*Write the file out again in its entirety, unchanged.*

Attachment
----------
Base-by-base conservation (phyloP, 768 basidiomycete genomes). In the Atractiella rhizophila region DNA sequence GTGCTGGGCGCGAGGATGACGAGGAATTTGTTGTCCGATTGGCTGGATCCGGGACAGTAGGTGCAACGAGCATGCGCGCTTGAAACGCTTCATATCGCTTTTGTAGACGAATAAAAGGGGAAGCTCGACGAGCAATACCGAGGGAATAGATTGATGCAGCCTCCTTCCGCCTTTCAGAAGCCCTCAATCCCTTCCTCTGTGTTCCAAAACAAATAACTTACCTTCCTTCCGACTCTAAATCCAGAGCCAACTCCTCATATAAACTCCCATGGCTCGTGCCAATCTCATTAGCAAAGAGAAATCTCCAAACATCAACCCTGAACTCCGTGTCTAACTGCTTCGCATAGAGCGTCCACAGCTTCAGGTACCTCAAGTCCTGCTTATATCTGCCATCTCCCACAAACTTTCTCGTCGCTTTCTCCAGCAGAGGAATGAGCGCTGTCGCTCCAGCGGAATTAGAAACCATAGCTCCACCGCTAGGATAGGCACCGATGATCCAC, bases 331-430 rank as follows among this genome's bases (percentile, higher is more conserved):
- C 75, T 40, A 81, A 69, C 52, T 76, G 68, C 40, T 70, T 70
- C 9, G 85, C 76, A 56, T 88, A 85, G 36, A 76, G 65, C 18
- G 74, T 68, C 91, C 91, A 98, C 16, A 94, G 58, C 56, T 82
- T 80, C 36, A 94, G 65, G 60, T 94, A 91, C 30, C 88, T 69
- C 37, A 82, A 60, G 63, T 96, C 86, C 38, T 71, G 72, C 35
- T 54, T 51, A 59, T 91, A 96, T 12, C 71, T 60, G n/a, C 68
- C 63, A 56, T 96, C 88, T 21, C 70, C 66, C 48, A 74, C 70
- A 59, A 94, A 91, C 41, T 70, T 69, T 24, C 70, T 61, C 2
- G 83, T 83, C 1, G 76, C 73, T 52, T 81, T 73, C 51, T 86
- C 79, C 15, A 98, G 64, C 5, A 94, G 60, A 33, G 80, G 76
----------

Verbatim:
Base-by-base conservation (phyloP, 768 basidiomycete genomes). In the Atractiella rhizophila region DNA sequence GTGCTGGGCGCGAGGATGACGAGGAATTTGTTGTCCGATTGGCTGGATCCGGGACAGTAGGTGCAACGAGCATGCGCGCTTGAAACGCTTCATATCGCTTTTGTAGACGAATAAAAGGGGAAGCTCGACGAGCAATACCGAGGGAATAGATTGATGCAGCCTCCTTCCGCCTTTCAGAAGCCCTCAATCCCTTCCTCTGTGTTCCAAAACAAATAACTTACCTTCCTTCCGACTCTAAATCCAGAGCCAACTCCTCATATAAACTCCCATGGCTCGTGCCAATCTCATTAGCAAAGAGAAATCTCCAAACATCAACCCTGAACTCCGTGTCTAACTGCTTCGCATAGAGCGTCCACAGCTTCAGGTACCTCAAGTCCTGCTTATATCTGCCATCTCCCACAAACTTTCTCGTCGCTTTCTCCAGCAGAGGAATGAGCGCTGTCGCTCCAGCGGAATTAGAAACCATAGCTCCACCGCTAGGATAGGCACCGATGATCCAC, bases 331-430 rank as follows among this genome's bases (percentile, higher is more conserved):
- C 75, T 40, A 81, A 69, C 52, T 76, G 68, C 40, T 70, T 70
- C 9, G 85, C 76, A 56, T 88, A 85, G 36, A 76, G 65, C 18
- G 74, T 68, C 91, C 91, A 98, C 16, A 94, G 58, C 56, T 82
- T 80, C 36, A 94, G 65, G 60, T 94, A 91, C 30, C 88, T 69
- C 37, A 82, A 60, G 63, T 96, C 86, C 38, T 71, G 72, C 35
- T 54, T 51, A 59, T 91, A 96, T 12, C 71, T 60, G n/a, C 68
- C 63, A 56, T 96, C 88, T 21, C 70, C 66, C 48, A 74, C 70
- A 59, A 94, A 91, C 41, T 70, T 69, T 24, C 70, T 61, C 2
- G 83, T 83, C 1, G 76, C 73, T 52, T 81, T 73, C 51, T 86
- C 79, C 15, A 98, G 64, C 5, A 94, G 60, A 33, G 80, G 76